Investigators explored whether undetectable minimal residual disease (uMRD) could serve as a surrogate for long-term improved outcomes. Rates of clearance were determined using a threshold of less than 1 tumor cell per 10,000 white cells assessed via polymerase-chain reaction assay.1,4

A trend in improved OS outcome was observed among venetoclax-rituximab-treated patients who reached end of treatment (EOT) without PD and with uMRD (n = 83/118) compared with those with MRD (n = 35/118). Two- and 3-year post-EOT survival estimates were reported at 98.8% (95% CI, 96.4%-100%) vs 88.6% (95% CI, 78.0%-99.1%) and 95.3% (95% CI, 90.0%-100.0%) vs 85.0% (95% CI, 72.8%-97.2%), respectively. The HR for OS since EOT for those with uMRD vs those with MRD positivity was 3.16 (95% CI, 0.70-14.22; P = .1192).1

Harrup and colleagues noted that longer follow-up is required to establish uMRD as a predictive marker.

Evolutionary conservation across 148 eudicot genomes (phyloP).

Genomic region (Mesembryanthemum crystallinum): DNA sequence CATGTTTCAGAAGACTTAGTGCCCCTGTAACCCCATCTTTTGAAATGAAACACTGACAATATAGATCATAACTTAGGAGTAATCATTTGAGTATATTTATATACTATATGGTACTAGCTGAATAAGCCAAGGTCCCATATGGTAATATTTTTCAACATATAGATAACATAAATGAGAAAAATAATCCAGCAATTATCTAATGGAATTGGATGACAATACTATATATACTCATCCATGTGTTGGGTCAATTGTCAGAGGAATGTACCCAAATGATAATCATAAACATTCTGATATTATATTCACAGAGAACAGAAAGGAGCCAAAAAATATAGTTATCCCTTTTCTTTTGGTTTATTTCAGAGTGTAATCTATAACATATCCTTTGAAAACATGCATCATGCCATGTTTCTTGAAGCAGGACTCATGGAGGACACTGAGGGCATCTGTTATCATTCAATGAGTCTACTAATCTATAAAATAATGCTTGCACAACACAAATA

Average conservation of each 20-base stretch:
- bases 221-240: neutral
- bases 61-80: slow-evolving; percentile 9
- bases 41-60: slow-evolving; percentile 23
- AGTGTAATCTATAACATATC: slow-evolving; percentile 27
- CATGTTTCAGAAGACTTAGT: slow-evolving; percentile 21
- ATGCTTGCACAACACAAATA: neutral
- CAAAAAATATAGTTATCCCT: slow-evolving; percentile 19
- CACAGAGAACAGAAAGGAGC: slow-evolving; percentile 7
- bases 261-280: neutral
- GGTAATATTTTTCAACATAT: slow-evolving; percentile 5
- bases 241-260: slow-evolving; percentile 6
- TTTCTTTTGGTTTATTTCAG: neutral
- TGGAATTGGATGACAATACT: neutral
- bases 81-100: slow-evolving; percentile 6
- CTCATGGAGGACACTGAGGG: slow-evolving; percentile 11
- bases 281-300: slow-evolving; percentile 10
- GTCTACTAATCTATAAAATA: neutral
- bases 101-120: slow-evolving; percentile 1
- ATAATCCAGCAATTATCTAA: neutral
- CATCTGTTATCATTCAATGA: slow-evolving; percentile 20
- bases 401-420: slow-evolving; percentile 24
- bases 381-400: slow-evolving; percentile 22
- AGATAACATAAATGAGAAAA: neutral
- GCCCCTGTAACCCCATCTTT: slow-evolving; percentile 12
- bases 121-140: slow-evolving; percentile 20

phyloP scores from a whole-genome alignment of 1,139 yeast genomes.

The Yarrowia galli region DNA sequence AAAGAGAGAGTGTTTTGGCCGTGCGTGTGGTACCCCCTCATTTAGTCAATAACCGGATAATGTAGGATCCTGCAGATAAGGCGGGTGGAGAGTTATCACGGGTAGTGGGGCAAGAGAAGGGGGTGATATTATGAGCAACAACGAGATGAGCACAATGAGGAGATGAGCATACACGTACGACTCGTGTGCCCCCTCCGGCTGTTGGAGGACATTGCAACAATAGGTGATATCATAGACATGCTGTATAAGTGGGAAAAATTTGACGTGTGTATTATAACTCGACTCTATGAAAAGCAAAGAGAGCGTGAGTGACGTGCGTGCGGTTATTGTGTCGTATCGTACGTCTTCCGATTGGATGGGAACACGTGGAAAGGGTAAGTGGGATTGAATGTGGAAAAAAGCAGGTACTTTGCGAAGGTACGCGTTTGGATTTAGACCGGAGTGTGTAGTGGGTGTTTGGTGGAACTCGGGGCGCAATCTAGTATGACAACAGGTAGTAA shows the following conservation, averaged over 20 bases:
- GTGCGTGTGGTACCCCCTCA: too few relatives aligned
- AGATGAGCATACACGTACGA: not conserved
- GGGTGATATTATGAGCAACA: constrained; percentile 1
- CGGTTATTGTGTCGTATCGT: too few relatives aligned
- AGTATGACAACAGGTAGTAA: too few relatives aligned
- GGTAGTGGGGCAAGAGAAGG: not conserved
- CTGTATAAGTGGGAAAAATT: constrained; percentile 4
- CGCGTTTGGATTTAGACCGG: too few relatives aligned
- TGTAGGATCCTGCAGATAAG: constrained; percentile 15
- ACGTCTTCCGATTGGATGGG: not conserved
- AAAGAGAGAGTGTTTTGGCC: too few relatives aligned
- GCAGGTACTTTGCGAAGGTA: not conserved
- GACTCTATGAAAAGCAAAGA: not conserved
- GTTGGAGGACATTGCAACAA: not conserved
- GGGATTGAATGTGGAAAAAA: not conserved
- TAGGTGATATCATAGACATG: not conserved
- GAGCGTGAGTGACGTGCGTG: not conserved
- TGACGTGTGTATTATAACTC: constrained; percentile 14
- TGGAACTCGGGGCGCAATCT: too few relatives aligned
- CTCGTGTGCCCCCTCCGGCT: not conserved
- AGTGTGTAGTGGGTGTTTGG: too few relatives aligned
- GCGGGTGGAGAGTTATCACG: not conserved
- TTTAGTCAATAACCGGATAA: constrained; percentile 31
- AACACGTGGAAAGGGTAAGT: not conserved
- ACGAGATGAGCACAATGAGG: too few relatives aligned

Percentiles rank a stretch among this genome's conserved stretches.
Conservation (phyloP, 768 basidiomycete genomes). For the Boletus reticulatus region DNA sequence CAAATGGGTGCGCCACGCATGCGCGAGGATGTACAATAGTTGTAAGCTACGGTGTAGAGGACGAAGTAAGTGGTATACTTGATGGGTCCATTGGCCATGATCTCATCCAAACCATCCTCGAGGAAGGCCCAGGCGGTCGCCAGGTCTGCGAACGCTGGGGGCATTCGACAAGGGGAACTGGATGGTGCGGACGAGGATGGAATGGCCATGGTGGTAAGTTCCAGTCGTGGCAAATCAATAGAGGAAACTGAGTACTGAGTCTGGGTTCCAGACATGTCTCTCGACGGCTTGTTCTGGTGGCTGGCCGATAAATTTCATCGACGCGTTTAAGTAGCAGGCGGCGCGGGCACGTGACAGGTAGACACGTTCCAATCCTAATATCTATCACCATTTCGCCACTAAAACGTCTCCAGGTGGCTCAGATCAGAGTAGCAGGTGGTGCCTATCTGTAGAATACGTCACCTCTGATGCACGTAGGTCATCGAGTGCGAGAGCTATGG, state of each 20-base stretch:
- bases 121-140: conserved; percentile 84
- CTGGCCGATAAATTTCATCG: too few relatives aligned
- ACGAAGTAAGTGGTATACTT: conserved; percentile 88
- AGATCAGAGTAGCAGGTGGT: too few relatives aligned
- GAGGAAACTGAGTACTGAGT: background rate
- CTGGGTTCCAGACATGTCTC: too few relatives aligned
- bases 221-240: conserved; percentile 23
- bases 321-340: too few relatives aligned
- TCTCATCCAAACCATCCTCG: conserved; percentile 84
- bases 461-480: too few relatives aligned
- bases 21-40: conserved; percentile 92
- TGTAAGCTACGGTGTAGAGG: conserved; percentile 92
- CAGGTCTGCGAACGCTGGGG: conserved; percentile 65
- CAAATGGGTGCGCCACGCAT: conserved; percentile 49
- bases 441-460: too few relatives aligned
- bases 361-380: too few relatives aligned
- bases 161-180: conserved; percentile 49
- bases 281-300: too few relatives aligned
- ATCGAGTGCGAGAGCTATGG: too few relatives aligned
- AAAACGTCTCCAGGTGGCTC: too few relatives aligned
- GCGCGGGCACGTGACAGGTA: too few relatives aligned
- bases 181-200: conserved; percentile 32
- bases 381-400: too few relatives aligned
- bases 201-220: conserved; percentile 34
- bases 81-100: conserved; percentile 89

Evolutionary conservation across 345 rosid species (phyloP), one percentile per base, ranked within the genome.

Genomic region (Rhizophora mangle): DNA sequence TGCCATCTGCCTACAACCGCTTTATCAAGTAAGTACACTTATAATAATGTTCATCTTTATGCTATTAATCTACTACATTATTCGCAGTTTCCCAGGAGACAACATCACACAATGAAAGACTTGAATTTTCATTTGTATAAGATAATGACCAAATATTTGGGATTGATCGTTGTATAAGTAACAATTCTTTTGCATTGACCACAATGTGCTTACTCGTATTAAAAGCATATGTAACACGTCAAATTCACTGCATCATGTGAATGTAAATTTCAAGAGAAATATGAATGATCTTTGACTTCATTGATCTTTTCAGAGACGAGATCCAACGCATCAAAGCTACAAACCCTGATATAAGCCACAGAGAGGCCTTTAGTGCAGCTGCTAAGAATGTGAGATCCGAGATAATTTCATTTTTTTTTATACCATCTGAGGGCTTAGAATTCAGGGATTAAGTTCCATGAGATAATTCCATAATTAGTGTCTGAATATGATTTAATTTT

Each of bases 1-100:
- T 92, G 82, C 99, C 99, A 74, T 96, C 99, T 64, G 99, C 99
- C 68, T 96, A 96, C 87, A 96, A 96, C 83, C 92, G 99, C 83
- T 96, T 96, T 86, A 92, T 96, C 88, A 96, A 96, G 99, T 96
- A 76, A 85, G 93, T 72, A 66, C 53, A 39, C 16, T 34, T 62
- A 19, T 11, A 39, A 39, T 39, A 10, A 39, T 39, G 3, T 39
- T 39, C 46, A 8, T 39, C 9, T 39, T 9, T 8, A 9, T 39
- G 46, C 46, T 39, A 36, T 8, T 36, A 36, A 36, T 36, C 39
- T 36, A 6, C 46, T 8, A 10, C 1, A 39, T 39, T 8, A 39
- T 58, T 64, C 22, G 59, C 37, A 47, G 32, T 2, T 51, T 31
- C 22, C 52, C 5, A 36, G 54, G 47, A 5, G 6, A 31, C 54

Long-term investigator-assessed PFS for patients treated with venetoclax/rituximab were also stratified by MRD level. Specifically, investigators reported the 2-year and 3-year PFS rates for those with uMRD (n = 83), low MRD (n = 23), and high MRD (n =12). Patients with low MRD performed better in the EOT setting compared with those who had high MRD at both time points (HR, 0.31; 95% CI, 0.10-0.99; P = .0410).

The greatest benefit was observed when comparing those with uMRD to those with high MRD (HR, 0.02; 95% CI, <0.01-0.18; P < .0001). The 2-year PFS rates for those with uMRD, low MRD, and high MRD were 85.4% (95% CI, 77.4%-93.4%), 52.2% (95% CI, 31.8%-72.6%), and 8.3% 95% CI, 0.0%-24.0%), respectively. Three-year PFS rates were 61.3% (95% CI, 47.3%-75.2%), 40.7% (95% CI, 19.2%-62.6%), and not estimable, respectively.

Compared with bendamustine/rituximab, fewer patients treated with venetoclax/rituximab-treated who experienced PD received subsequent anti-CLL therapy. Of the patients who experienced PD following initial treatment in MURANO, 77% (n = 67/87) of those who received venetoclax/rituximab and 83.1% (n = 123/148) of those who received bendamustine/rituximab received subsequent anti-CLL therapy.